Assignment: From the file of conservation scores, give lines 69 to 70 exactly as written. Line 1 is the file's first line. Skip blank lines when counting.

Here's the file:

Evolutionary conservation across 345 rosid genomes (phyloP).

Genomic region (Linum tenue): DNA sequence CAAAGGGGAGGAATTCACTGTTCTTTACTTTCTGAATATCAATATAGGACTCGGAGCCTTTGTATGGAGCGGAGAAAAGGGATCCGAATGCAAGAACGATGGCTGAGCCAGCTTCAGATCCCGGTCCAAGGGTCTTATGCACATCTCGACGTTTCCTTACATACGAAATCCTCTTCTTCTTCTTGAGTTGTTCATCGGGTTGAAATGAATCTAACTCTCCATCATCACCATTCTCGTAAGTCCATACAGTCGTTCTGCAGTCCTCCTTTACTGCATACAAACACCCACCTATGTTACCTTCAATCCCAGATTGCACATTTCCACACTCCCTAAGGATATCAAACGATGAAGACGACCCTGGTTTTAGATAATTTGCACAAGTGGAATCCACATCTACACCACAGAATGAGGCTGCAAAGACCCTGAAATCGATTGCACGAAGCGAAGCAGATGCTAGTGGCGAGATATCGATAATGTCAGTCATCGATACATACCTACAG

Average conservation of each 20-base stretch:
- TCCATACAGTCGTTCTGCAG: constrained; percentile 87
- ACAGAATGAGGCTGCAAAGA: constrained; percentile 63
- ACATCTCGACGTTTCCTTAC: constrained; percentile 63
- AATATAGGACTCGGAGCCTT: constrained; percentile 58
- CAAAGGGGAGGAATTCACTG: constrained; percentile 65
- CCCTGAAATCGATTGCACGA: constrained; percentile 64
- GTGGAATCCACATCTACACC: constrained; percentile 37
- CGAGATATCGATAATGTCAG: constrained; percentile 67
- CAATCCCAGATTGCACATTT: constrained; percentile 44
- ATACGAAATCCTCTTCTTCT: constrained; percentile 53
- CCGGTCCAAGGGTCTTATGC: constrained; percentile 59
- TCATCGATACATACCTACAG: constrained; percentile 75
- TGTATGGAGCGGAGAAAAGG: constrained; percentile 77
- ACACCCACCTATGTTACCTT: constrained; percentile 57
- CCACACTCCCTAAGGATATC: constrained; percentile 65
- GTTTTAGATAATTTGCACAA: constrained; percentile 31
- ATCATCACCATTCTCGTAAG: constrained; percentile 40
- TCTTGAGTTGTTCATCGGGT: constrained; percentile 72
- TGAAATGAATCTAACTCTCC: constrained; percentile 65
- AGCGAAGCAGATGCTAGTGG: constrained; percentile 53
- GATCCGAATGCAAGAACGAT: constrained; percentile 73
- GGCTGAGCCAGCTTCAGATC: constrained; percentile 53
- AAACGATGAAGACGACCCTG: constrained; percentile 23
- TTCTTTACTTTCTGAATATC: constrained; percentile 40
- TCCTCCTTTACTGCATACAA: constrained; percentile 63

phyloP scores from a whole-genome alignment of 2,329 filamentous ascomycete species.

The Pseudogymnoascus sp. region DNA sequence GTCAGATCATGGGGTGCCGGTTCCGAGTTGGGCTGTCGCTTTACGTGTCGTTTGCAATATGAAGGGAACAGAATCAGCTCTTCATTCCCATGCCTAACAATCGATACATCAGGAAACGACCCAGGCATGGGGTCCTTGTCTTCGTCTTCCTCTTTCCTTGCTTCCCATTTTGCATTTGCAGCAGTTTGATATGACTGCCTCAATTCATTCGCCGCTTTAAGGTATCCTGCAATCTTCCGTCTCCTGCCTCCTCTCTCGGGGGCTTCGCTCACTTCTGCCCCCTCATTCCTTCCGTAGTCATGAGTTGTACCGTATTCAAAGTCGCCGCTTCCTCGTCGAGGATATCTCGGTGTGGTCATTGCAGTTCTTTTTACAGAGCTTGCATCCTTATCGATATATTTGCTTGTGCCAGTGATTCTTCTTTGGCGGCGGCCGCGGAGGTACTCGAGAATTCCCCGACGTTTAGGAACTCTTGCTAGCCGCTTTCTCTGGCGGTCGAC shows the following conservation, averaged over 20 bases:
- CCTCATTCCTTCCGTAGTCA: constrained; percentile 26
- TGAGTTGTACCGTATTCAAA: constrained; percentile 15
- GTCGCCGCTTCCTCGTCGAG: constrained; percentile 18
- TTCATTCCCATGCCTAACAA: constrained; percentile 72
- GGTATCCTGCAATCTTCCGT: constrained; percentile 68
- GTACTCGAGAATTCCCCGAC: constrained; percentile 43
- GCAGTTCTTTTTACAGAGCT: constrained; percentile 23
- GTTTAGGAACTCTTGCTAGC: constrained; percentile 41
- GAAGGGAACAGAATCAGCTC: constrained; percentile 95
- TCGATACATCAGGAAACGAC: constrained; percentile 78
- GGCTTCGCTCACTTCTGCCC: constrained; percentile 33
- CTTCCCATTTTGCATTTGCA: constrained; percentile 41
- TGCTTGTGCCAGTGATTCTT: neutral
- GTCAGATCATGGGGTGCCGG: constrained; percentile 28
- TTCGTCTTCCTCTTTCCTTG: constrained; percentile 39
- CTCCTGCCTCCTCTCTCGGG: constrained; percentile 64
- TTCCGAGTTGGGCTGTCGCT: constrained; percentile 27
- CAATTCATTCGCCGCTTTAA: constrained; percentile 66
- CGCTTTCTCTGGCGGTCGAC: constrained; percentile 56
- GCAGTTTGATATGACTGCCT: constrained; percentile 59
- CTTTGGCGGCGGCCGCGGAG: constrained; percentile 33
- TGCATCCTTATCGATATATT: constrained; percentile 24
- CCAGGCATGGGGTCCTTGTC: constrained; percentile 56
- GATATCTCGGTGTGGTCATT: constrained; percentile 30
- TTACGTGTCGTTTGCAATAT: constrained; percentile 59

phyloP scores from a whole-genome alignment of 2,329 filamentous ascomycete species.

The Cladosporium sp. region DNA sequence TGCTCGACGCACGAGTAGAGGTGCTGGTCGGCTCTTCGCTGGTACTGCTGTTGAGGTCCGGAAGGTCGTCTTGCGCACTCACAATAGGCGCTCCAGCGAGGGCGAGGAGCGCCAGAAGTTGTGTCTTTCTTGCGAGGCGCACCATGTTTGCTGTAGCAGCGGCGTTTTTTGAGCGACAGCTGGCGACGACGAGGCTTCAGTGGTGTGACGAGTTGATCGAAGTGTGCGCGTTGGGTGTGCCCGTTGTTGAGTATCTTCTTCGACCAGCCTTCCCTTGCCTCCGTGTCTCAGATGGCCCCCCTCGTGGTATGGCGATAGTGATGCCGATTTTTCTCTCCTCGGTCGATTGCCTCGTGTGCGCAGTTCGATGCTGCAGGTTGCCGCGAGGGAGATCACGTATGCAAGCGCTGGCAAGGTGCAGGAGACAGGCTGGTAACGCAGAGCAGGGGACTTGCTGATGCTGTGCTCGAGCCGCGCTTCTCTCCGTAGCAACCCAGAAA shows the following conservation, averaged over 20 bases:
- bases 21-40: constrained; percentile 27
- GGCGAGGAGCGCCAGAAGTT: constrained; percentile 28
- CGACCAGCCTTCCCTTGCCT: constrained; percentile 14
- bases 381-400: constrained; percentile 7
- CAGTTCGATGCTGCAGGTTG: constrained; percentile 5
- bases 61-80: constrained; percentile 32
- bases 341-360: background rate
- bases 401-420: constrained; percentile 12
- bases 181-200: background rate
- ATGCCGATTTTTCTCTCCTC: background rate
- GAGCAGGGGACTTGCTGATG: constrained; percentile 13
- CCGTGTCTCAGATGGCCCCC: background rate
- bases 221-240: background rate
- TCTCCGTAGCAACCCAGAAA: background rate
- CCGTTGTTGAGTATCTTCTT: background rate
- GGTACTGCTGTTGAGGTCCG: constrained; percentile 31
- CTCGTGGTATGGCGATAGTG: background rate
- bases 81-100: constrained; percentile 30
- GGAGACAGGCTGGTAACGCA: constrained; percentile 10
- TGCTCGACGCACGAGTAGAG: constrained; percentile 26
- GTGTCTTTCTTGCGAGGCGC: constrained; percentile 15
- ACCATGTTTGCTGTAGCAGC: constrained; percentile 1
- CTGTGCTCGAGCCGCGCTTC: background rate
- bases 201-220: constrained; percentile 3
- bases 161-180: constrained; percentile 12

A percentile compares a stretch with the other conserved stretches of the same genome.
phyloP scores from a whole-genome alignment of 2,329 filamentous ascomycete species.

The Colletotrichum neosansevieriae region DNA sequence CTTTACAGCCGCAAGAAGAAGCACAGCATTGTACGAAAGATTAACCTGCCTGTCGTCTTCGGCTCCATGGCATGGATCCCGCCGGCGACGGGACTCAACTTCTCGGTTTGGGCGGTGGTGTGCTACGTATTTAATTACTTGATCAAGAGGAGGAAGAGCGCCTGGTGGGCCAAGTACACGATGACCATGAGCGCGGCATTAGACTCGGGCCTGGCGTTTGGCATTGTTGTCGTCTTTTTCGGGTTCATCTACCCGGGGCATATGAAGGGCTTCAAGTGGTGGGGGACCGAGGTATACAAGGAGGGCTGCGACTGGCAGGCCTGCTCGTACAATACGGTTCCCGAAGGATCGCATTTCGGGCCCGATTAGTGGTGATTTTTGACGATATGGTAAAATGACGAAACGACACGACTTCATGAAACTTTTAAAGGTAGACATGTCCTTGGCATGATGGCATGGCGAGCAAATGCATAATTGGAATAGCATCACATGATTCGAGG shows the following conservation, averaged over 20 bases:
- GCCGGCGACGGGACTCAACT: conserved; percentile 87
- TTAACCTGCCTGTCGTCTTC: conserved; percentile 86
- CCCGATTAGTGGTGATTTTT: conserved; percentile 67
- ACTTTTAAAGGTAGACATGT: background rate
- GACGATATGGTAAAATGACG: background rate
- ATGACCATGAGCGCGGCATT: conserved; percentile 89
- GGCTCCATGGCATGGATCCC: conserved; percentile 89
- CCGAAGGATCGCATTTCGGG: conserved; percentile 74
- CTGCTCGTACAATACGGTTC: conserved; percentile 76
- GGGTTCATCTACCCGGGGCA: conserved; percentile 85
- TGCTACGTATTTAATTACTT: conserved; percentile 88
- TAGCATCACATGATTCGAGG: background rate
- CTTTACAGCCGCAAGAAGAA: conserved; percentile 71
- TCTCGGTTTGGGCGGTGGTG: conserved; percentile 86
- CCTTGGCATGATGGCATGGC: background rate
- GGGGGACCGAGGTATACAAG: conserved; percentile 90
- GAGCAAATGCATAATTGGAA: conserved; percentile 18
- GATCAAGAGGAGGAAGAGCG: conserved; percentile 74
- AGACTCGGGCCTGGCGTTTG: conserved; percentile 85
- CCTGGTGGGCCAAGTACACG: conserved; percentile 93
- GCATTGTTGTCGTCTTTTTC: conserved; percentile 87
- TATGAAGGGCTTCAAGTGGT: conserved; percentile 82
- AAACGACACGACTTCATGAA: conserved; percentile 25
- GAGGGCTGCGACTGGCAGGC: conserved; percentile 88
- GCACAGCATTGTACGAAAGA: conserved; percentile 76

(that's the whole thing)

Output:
- CCGTGTCTCAGATGGCCCCC: background rate
- bases 221-240: background rate